China Supplants Germany as Top Global Exporter
Three leading Western media firms (the Financial Times, New York Times and Washington Post) have interesting stories on the state of the Chinese economy. China is the leading exporter of goods in the world; a leading polluter; and a growing manufacturer of automobiles.
China overtook Germany last year to become world export champion, official figures confirmed on Tuesday.
December trade figures for Germany highlighted the hit Europe’s largest economy took in 2009 from the collapse in global economic confidence at the start of the year. German goods’ exports fell by 18.4 per cent compared with the previous year – the biggest year-on-year fall since 1950, according to the federal statistics office.
BEIJING — China’s government on Tuesday unveiled its most detailed survey ever of the pollution plaguing the country, revealing that water pollution in 2007 was more than twice as severe as official figures that had long omitted agricultural waste.
The first-ever national pollution census, environmentalists said, represented a small step forward for China in terms of transparency. But the results also raised serious questions about the shortcomings of China’s previous pollution data and suggested that even with limited progress in some areas, the country still had a long way to go to clean its waterways and air.
The pollution census, scheduled to be repeated in 2020, took more than two years to complete. It involved 570,000 people, and included 1.1 billion pieces of data from nearly 6 million sources of pollution, including factories, farms, homes and pollution-treatment facilities, the government announced at a news conference.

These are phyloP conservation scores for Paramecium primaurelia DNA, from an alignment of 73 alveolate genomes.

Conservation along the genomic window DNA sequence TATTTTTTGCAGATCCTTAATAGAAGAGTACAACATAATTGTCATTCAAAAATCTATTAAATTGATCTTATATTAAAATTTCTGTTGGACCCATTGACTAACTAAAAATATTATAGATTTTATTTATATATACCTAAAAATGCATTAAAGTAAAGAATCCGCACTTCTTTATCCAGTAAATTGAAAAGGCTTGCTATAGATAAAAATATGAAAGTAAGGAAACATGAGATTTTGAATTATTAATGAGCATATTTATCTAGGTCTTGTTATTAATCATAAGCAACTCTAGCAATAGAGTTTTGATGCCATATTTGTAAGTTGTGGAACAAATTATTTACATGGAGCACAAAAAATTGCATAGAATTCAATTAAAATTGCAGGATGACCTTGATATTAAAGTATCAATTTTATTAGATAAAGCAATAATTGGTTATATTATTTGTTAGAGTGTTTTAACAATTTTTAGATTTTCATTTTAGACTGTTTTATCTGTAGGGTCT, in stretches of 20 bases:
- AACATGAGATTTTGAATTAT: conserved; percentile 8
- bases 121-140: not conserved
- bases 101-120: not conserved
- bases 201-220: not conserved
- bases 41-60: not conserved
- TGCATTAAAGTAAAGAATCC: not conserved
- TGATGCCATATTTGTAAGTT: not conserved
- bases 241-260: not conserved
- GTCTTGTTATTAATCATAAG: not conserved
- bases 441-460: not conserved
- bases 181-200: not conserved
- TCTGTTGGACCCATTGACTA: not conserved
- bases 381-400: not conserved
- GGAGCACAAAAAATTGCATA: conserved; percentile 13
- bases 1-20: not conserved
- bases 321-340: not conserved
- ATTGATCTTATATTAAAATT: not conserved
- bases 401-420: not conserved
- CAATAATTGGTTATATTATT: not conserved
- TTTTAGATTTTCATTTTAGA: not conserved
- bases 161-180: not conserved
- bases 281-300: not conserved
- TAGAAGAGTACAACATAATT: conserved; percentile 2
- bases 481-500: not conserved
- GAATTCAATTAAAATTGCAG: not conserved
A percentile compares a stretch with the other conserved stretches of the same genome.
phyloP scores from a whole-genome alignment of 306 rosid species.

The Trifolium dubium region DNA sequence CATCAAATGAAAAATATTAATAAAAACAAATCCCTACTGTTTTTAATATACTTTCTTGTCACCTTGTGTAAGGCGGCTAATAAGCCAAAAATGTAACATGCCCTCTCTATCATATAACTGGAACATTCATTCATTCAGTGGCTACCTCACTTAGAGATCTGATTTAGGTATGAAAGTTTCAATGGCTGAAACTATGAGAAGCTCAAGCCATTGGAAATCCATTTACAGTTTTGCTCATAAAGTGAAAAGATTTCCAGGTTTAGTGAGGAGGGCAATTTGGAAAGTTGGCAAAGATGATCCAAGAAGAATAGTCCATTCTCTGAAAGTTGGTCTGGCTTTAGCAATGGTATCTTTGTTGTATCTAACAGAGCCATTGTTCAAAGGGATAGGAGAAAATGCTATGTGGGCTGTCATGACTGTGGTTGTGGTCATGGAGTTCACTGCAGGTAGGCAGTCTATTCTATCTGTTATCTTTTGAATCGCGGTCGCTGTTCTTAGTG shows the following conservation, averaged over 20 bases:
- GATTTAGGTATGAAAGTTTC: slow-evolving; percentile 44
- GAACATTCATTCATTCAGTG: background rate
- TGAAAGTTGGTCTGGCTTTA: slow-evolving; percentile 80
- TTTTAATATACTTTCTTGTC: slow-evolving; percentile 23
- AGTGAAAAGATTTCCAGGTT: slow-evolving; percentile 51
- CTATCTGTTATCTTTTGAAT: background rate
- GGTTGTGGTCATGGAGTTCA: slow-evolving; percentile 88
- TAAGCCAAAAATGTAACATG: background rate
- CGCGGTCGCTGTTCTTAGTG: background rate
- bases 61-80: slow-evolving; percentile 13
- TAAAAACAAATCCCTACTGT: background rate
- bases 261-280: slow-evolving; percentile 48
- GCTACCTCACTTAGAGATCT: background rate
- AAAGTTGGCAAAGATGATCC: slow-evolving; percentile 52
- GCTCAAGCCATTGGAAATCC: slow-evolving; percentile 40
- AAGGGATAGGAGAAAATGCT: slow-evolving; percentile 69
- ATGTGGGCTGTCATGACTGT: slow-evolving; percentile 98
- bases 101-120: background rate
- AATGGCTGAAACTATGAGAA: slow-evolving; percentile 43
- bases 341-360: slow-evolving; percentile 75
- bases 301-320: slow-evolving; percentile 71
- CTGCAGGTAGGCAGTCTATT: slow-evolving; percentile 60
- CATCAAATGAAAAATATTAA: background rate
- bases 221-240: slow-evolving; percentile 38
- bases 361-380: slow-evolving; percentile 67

America’s auto titans are dismantling their global empires. But across the Pacific, it’s as if the global economic forces that have pummeled Detroit never struck. Chinese auto sales are up, and this year China is projected to displace Japan as the world’s largest car producer.
Now, the auto world is buzzing that China’s auto industry may try to pick up the pieces of Detroit — at a bargain.
Chinese companies have tried to dampen speculation, issuing regulatory filings that deny bids to buy Ford’s Volvo or General Motor’s Saab. But there’s little doubt among analysts that Chinese automakers are interested in the United States and that Detroit’s automakers are interested in them.
Buying up iconic brands such as Hummer or Saturn could supply Chinese automakers with the technological expertise to help them leapfrog past long-established competitors, said Kelly Sims Gallagher, a lecturer at Harvard University’s Kennedy School of Government, who wrote a book on Chinese automakers.
“That’s where Chinese firms are weakest,” she said. “They have world-class business and manufacturing capabilities now. What they still lack is technological know-how, systems integration, being able to design new vehicles from scratch and get them to a manufacturing line.”